ID 


"o 


o 
to 




V 




n 


E 


4) 


O- 


^ 



t/> o 



Q- o 
=6 E 



— 


r < 


-** 


n 




TJ 


t 


r ^' 


&) 


"' 


!i'Z 


_o 



-s r-r P 



Q- 3 - 



s £^ 



-;- U 



■o 

C 

o 



S 



E a. 



E » -9 



- S c 

J! S ^ 

O i 3 

a. o ^ 



P^ 


to 


,,, 







4) 


*o 







in 








b 








c 







-XI 


T 






Q 


4) 

C 


-C 






°3 



O D. 

"o E 






> -i 

O w 



= o 



? s 



zE 



Z 1^ s 



LU 
^ CN 

Z oi 



a. 3 

o E 
to o 



* :€ 



4) 4) 



"5 ^ o' 

° -D S 

.« «» .E 

- t E 

°- C 0} 

E o -S E 

.^ S> 2 S 



-C 


en 





to 


0) 

-C 


5 















CO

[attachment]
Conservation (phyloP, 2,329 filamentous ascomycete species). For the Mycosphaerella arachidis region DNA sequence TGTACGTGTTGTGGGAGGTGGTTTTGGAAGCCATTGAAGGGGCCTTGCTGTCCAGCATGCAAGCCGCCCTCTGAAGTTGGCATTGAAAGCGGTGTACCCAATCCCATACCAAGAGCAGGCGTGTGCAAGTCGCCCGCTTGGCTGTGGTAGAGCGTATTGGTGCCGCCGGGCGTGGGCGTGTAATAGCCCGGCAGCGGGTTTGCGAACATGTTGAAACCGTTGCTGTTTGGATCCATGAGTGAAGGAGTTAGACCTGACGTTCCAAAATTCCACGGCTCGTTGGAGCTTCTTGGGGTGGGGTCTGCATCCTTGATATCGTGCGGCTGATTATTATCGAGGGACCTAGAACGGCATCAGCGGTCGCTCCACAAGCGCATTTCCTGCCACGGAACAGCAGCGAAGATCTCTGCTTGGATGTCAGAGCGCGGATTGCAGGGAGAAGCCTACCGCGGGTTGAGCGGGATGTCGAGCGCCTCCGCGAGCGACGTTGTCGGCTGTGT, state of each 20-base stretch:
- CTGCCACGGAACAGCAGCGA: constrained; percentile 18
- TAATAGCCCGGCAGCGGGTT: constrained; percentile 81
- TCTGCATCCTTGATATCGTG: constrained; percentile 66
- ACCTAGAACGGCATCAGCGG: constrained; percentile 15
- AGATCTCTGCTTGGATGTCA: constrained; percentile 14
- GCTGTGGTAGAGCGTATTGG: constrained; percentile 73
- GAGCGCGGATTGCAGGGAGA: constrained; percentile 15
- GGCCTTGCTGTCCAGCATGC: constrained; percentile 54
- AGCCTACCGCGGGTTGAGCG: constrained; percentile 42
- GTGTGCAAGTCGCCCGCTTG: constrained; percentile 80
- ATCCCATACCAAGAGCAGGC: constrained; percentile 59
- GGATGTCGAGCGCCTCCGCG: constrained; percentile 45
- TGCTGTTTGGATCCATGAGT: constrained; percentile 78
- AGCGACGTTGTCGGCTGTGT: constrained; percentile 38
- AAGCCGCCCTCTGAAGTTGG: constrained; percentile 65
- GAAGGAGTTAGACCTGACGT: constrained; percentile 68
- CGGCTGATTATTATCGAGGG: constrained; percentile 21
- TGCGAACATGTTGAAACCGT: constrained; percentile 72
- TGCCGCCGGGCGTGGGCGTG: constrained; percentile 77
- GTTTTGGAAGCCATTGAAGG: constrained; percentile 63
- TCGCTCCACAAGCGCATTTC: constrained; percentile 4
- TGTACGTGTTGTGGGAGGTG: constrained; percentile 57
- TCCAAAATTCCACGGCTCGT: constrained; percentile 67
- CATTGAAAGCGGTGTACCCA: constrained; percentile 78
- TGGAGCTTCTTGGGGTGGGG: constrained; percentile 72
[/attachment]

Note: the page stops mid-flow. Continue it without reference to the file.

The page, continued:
Z 




F 


£ 


c 




-K 



t« E 



■»i 



2 »> 



5 -i » 
woo 

J! c F 

n OJ > 

■» s = 

ID O C 

a, lO o 

E i 5- 

-D -2 



'^ a -o 



E § ■= 
o 2 

-^ — ' 0) 

S 0) !^ 

s o J 

S ° "n 

., "2 * •» 

^ .9- 

I— a. ■/) ~o 



a 
O 



i^ 



1^ 



Z 1- 



32 



DIVISION OF MINES AND GEOLOGY 



BULLETIN 208 




Photo 21. Zeolilized tuff and luff breccio of the Pickhondle For- 
motion near the west end of the Mud Hills — near east end of Fossil 
Conyon. Sample sites 21-23 are in the photograph. 




Photo 22. View west across an area underlain by zeolitized tuff 
and tuff breccia of the Pickhondle Formation. Opal Mountain in 
background is capped by rhyolile breccia and flow breccia of the 
Opal Mountain volcanics. 




Photo 23. View northwest toward Opal Mountain showing zeolit- 
ized tuff of the Pickhondle Formation exposed on the lower slopes. 
The zeolitized tuff it overloin by a thin bed of granitic conglomerate. 
Dumps on upper slopes are from perlite operations. Perlite occurs 
within the Opal Mountain volconics which overlie the tuff and con-